Florida appeals court strips tribal court's power in custody case

Readers in Sarasota may, or may not, be aware of the issues that can arise in child custody cases that cross state or country lines. In many cases, determining jurisdiction is an issues and it can be difficult to enforce rulings from one jurisdiction in others. These same types of issues may also arise in child custody cases involving members of Native American tribes. That is because, according to federal law, Native American tribes are considered sovereign nations and are therefore self-governed and policed.

According to reports, in October 2012, one mother, and Miccosukee tribe member, was granted temporary custody of her two children by the tribe’s court. The children’s father, not a member of the tribe, appealed the decision, reportedly arguing that the case belonged in a state court, not in the tribal court. He claimed his children’s mother had not lived on the reservation prior to the start of the child custody dispute. Generally, court jurisdiction for family law issues is decided based on where the children lived in the six months before the start of any proceedings.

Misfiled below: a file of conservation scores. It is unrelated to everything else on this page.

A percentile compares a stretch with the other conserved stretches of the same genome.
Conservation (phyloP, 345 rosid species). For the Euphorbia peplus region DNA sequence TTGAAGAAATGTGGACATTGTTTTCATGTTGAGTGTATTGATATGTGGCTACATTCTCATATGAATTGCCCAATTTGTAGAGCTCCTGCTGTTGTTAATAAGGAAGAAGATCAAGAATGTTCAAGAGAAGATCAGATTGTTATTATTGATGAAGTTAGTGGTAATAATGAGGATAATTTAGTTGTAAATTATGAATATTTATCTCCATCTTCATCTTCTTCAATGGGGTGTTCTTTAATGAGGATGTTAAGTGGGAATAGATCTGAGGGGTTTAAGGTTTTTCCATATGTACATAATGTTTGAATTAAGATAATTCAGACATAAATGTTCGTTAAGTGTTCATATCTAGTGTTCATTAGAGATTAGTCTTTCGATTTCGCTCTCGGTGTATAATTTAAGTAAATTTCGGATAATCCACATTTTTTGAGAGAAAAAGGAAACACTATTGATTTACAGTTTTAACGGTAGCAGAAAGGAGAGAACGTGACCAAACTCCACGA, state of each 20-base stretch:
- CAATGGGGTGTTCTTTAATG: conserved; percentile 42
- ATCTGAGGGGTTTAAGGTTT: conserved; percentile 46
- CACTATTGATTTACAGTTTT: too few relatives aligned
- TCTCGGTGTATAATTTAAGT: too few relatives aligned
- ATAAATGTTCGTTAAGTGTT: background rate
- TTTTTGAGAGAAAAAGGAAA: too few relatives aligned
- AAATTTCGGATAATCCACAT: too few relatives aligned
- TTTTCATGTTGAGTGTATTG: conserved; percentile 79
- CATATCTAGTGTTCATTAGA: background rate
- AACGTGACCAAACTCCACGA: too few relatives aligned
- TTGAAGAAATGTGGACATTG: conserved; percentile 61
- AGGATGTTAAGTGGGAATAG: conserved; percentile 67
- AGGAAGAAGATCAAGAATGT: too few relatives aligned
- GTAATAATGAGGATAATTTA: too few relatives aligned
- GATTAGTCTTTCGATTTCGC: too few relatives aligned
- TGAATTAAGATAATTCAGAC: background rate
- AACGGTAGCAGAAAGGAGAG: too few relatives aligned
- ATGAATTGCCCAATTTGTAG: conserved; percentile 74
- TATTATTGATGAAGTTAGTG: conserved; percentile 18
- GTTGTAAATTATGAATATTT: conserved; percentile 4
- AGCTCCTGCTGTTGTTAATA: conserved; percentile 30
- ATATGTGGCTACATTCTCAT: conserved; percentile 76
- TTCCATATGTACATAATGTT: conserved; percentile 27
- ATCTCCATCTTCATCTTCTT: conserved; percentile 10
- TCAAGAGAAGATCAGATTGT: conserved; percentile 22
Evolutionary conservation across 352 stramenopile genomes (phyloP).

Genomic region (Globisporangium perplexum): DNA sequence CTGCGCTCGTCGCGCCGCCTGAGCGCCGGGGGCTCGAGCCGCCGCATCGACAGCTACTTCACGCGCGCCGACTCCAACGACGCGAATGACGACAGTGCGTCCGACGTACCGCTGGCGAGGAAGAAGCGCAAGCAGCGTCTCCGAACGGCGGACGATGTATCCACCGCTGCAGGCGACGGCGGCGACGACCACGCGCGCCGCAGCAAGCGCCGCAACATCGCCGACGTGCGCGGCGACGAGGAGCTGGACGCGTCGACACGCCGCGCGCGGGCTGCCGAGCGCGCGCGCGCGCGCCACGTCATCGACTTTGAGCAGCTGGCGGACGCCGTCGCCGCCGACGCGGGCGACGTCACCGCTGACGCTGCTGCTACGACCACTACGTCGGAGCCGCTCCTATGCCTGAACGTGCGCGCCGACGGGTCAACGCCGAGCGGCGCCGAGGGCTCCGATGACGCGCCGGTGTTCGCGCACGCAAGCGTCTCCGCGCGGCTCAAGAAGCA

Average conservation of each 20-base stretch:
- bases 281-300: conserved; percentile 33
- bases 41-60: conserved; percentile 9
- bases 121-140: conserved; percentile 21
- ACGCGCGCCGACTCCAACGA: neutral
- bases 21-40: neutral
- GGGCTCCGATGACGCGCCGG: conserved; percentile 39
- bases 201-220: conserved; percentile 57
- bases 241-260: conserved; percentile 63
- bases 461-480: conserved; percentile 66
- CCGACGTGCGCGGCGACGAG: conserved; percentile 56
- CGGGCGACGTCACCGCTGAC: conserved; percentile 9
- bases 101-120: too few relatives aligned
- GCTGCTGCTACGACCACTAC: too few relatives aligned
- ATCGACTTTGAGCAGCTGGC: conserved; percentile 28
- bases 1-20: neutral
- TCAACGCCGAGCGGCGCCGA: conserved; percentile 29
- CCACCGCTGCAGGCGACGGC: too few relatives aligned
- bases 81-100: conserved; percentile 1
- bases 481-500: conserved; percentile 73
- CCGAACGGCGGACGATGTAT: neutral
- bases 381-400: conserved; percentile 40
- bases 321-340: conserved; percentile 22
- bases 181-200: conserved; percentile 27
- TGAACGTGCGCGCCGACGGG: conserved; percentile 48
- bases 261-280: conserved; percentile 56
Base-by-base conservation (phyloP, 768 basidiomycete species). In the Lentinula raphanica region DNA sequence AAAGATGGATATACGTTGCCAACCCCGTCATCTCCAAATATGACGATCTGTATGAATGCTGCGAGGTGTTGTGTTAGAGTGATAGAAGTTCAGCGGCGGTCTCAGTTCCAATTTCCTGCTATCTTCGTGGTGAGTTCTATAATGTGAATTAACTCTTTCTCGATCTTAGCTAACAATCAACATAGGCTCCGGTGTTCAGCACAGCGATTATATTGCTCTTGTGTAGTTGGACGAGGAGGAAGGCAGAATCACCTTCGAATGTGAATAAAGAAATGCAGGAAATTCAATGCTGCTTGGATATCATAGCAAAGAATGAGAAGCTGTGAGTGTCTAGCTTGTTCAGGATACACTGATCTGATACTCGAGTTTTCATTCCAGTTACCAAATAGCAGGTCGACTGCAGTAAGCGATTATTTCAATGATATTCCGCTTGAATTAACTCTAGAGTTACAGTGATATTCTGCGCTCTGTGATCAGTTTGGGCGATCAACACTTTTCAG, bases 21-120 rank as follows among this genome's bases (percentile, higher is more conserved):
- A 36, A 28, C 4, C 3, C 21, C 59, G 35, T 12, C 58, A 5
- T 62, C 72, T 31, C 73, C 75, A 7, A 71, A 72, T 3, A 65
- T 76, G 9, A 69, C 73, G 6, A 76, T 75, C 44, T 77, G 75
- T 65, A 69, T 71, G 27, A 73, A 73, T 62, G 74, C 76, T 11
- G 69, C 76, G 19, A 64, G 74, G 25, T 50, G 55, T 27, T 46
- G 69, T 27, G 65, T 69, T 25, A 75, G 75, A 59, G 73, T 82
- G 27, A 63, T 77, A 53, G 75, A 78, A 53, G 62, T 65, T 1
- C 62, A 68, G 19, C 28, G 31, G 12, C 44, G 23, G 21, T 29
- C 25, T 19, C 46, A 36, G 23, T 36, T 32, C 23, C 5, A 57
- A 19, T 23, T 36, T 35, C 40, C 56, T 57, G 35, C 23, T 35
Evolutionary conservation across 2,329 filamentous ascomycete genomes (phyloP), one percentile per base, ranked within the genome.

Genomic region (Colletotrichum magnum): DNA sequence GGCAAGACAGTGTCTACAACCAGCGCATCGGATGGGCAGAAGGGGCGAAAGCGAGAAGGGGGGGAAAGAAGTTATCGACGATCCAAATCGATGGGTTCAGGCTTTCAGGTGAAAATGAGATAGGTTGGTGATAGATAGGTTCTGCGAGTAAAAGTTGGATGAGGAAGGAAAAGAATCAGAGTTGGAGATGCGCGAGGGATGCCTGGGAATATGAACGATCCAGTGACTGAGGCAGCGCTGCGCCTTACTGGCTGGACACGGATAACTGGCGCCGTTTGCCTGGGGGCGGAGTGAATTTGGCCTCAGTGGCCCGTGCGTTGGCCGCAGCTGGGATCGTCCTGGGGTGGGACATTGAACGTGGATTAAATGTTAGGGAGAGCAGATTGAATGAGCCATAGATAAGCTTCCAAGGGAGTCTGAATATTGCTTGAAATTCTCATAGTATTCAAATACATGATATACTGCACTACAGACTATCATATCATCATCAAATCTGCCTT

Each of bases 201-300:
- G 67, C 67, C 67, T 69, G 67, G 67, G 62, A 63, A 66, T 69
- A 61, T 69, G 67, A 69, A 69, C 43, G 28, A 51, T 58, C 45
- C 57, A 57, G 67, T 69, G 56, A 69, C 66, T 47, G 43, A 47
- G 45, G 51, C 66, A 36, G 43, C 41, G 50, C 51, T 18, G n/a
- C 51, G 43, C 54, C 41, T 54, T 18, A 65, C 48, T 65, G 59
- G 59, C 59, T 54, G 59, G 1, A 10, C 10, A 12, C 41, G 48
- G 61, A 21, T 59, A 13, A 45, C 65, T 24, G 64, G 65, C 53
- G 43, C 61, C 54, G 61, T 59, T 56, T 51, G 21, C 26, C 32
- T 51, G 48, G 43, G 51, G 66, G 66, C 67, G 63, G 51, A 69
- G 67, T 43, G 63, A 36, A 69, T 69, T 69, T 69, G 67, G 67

It was reported that Florida’s Third District Court of Appeals recently agreed with the father’s argument, ruling that the tribal court did not have authority in the case. The court also agreed with the father’s claims that conducting the whole hearing in the tribe’s language and not permitting his lawyer inside the tribal courtroom was evidence of the court’s substandard procedures.

While not all child custody cases are as complicated as this one, it can be helpful for any parent involved in a custody dispute to seek legal representation. An attorney can explain your options and help to ensure your rights are protected.

Source: Miami Herald, “Appeals court: Tribal judges should not oversee custody dispute case,” David Ovalle, Apr. 23, 2014

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